Blinding verdict puts Iran’s retaliatory laws in the spotlight

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In a rare verdict, an Iranian who blinded his neighbor during a fight in 2018 was sentenced to eye-level blindness under Islamic retribution law.

In Iran, where Islamic law was reintroduced after the Islamic Revolution in 1979, blind judgments were seldom passed.

In many cases, the victims stopped punishing and agreed financial compensation, known as “blood money”, with the perpetrators.

But a 40-year-old man from Tehran, who was blinded by his neighbor with a knife, is calling for the law of retaliation to be applied literally.

Islamic law adheres to the term “an eye for an eye” according to the Qisas principle. In such cases, victims or their families have the final say and can stop the punishment.

The implementation of corporal punishments under Islamic law, including lashes, amputations and blindness, are controversial in Iran, where they have been criticized by many citizens as inhuman and barbaric.

Human rights groups have said the sentences violate international law and amount to torture and the cruel treatment of convicts.

“I’ve suffered a lot”

Iranian media reported on October 9th about the blinding judgment handed down in Tehran. It was not clear when the court itself would announce its decision.

It came after the unnamed victim requested a retaliatory sentence.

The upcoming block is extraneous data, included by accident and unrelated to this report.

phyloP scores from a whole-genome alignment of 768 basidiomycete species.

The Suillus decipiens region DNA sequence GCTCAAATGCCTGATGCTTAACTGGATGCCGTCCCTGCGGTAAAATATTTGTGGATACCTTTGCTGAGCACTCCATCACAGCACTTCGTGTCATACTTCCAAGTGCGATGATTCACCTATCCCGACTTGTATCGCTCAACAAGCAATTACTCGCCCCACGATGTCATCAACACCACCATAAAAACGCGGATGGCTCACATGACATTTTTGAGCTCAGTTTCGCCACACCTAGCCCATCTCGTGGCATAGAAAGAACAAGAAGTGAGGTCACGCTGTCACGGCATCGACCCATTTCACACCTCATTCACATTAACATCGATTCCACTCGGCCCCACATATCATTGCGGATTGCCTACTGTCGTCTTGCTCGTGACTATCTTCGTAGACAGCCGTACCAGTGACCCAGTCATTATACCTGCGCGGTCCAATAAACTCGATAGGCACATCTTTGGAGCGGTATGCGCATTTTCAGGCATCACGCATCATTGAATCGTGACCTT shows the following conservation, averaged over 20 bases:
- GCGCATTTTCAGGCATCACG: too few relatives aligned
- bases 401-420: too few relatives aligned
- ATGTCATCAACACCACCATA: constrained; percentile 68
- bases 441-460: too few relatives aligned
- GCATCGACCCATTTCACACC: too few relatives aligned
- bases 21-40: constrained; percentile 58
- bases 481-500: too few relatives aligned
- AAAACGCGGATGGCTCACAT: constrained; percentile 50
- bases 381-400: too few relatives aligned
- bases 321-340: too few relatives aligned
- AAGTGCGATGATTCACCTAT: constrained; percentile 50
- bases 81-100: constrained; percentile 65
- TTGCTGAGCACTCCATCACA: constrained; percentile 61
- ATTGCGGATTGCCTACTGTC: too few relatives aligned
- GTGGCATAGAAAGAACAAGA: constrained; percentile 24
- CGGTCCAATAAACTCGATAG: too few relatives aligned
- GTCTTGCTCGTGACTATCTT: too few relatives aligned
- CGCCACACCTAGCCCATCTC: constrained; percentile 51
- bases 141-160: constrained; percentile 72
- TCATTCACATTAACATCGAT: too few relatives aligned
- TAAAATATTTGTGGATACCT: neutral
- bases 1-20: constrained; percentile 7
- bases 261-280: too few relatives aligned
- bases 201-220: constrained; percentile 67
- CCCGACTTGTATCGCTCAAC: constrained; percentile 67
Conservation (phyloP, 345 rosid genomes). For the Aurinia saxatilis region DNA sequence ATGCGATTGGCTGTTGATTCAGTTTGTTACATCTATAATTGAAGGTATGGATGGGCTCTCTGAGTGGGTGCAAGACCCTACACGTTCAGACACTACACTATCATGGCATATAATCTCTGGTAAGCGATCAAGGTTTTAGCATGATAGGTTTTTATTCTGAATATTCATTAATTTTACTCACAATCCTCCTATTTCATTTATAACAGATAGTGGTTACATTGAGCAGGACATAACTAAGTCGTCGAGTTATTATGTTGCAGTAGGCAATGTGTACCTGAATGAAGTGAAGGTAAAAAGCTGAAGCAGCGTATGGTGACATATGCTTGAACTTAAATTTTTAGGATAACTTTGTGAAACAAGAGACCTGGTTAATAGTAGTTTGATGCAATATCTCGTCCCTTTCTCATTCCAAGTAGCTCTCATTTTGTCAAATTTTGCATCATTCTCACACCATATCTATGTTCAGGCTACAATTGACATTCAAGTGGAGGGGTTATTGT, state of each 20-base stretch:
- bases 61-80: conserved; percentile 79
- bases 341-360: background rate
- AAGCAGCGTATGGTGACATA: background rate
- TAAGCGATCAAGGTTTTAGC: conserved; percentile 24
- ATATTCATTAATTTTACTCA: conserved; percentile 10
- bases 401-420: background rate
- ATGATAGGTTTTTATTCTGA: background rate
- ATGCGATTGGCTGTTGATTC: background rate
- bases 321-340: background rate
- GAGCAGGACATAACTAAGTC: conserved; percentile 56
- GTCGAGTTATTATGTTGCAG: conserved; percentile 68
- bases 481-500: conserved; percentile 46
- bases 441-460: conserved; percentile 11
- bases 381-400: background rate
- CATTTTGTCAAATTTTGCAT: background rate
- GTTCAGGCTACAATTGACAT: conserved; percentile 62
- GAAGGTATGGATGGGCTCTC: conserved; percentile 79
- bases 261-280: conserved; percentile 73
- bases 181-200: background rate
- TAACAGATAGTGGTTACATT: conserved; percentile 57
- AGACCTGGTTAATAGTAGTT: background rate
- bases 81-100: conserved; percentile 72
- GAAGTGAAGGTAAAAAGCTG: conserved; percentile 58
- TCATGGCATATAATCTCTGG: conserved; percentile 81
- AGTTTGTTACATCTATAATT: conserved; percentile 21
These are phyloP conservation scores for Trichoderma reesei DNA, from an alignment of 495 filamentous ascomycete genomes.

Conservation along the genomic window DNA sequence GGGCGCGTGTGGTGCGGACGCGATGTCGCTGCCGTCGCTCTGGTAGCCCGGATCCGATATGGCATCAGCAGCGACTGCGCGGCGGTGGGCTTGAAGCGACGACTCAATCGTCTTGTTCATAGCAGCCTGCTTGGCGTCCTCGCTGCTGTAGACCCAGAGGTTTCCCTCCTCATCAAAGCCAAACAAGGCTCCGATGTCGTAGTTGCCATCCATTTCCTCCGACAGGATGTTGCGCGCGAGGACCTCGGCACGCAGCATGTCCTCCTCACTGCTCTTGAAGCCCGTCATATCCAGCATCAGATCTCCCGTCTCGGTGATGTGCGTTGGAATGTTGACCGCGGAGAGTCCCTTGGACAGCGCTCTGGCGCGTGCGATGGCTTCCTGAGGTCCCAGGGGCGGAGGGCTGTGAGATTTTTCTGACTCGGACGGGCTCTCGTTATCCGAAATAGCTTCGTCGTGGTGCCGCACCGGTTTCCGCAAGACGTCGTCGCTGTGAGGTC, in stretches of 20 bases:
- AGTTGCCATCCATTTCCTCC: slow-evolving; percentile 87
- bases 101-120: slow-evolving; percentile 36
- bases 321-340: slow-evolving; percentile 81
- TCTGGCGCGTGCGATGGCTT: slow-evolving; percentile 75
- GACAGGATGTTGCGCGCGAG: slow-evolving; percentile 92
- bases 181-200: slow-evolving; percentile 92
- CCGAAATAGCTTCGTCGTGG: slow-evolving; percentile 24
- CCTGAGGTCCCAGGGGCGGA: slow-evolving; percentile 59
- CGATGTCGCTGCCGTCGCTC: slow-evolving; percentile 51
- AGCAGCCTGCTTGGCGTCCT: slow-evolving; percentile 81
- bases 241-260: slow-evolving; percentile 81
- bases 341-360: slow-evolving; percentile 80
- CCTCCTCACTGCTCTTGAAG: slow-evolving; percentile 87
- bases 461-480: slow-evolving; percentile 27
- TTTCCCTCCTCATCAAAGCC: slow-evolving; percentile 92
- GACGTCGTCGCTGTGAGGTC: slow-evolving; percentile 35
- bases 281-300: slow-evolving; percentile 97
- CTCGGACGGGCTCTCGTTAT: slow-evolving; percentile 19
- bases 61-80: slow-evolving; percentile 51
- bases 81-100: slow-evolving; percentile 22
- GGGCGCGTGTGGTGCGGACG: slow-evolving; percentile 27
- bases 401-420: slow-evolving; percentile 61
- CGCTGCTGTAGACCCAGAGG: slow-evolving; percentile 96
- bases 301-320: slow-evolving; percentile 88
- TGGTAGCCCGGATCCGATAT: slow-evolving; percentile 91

The also unidentified perpetrator said he had no intention of blinding his neighbor when he attacked him with a knife.

However, the victim said they were unwilling to show mercy or agree to financial compensation.

“I’ve suffered a lot in these four years, and I have no intention of forgiving [the perpetrator]“, The man was quoted by the Iranian government newspaper.

The Retaliation Act allows victims and their families to seek retaliation for homicide or assault. The punishment in such cases should be commensurate with the crime.

Convicts have 20 days to appeal their judgments under Iranian law.

“Total brutality”

In the past, victims have agreed to spare their attackers in exchange for compensation. Convicted attackers also faced prison sentences.

In a 2011 case that received widespread media attention, a court ordered a man who blinded and severely disfigured a woman in 2014 to drip acid in his eyes.

The sentence was not carried out after victim Ameneh Bahrami – who originally supported the sentence and agreed to do it herself – pardoned her attacker. Instead, she asked for compensation for her medical expenses.

“The Koran gives you the right to retaliation,” Bahrami told RFE / RL’s Radio Farda. “But it is precisely this Koran that encourages you to forgive, because forgiveness is one of the highest moral standards.”

It is believed that only two delusion judgments have been carried out in Iran since 1979.

In March 2015, a man convicted of blinding another man in an acid attack was blinded in one eye by medics who excavated his left eye, according to a report in Hamshahri newspaper quoted by The Guardian.

The report said the man passed out during the trial.

Activists have said that requiring doctors to impose such sentences is against medical codes of ethics.

In the past, Iranian officials admitted that it was difficult to find healthcare professionals willing to carry out the punishment.

Amnesty International has blown the sentence, stating that it “exposes the utter brutality of the Iranian judicial system and underscores the shocking disregard for fundamental humanity by the Iranian authorities”.

“The imposition of cruel and inhuman retaliatory sentences is not fair,” added the human rights group.

A year later, in November 2016, another man who attacked a four-year-old girl with lime, a potentially toxic substance, and made her blind was blinded in both eyes.

Iranian media reports said the verdict was carried out in the presence of a court official and “relevant specialists”.


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